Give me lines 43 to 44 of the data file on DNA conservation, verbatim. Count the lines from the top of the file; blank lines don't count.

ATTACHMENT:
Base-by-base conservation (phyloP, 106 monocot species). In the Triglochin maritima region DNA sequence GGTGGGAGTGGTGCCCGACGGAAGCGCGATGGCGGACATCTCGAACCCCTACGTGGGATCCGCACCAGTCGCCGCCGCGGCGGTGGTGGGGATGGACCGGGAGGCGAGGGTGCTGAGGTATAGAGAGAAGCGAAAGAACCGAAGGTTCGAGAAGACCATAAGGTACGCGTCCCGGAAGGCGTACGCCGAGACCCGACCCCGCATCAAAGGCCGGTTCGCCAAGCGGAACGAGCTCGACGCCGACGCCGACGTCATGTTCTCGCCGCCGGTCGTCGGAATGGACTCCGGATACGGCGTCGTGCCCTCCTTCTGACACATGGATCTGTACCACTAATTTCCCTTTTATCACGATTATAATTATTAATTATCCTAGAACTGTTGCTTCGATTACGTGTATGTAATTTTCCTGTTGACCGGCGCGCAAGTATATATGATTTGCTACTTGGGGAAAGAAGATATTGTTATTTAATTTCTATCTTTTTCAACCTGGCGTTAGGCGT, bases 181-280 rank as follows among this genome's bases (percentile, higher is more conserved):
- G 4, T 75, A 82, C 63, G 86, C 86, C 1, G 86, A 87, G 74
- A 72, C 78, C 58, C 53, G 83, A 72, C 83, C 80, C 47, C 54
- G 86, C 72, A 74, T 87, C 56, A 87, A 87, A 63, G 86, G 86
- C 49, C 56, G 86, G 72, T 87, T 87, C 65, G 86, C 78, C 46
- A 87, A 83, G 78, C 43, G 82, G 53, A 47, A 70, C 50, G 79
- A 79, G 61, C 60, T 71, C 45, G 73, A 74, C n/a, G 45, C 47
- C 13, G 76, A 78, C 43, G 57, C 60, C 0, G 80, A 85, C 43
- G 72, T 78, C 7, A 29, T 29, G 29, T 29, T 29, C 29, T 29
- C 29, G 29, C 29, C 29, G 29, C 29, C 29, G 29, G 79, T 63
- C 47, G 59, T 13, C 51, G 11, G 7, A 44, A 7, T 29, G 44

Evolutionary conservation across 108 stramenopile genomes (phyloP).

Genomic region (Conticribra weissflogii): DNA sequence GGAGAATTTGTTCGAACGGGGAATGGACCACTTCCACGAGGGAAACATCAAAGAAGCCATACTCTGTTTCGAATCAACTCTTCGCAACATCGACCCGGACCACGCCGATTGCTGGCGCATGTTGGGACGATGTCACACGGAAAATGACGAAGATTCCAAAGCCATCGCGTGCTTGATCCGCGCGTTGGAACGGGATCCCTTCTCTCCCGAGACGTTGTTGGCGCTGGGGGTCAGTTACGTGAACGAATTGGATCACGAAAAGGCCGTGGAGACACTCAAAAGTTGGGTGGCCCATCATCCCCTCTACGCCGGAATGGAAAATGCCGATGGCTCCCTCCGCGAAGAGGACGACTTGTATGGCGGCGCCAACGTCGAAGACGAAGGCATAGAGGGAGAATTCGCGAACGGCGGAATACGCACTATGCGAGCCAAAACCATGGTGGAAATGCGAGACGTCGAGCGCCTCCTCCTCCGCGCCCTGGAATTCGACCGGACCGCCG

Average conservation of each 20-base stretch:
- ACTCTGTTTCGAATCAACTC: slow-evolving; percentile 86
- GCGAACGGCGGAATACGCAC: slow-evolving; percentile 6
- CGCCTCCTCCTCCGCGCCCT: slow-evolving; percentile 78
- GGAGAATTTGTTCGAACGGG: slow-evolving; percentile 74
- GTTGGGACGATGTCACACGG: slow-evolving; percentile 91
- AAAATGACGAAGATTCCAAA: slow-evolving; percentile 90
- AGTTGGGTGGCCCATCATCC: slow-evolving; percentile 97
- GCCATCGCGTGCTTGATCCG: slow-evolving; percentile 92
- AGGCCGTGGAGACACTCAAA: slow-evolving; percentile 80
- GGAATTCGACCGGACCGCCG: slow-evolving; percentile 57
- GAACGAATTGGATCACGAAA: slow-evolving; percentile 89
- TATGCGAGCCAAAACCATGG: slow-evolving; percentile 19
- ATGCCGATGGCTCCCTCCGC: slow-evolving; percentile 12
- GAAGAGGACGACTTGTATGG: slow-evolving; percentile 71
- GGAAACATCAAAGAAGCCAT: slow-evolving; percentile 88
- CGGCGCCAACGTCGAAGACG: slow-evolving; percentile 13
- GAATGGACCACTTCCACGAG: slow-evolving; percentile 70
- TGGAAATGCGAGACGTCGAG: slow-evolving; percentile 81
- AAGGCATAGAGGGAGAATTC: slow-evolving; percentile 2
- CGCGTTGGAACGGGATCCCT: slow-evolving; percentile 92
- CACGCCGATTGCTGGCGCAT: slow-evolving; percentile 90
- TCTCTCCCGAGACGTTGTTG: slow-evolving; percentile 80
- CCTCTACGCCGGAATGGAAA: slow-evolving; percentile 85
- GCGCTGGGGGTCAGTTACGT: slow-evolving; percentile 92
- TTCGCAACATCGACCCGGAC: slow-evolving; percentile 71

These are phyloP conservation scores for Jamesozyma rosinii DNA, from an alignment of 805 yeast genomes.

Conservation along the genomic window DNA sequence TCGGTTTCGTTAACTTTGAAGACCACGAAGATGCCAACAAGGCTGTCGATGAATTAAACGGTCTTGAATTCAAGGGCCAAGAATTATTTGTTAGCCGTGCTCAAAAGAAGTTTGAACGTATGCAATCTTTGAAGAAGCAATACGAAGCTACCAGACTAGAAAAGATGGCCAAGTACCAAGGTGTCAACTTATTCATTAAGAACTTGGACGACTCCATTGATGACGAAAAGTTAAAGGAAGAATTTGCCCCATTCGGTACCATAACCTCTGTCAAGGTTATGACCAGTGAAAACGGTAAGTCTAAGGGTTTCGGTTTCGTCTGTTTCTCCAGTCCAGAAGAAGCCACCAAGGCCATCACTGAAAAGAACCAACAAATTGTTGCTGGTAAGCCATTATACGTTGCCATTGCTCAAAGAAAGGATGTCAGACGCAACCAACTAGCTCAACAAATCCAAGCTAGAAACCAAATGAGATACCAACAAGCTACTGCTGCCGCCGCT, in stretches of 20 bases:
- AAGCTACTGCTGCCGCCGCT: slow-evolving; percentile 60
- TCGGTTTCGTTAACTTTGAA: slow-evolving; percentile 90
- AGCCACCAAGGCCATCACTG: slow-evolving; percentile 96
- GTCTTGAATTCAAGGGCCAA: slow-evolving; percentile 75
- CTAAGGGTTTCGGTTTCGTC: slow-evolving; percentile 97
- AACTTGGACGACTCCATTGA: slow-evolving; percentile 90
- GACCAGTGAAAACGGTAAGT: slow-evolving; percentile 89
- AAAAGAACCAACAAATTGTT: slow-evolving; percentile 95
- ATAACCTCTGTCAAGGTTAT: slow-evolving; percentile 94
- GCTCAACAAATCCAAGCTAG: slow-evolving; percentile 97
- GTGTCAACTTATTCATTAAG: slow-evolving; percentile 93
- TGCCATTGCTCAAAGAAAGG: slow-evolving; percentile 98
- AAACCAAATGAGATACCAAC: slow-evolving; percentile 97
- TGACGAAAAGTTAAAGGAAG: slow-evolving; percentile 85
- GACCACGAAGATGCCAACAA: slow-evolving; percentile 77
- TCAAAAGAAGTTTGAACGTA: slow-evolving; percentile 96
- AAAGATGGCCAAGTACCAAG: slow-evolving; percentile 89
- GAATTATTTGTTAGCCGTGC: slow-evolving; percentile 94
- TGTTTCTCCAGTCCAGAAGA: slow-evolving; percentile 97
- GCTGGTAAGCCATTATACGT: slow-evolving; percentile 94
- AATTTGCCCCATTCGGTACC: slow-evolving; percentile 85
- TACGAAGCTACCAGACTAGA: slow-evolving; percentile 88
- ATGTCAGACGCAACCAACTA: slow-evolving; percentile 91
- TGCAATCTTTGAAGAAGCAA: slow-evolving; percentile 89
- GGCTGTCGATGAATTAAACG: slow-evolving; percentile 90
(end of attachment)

- TCGGTTTCGTTAACTTTGAA: slow-evolving; percentile 90
- AGCCACCAAGGCCATCACTG: slow-evolving; percentile 96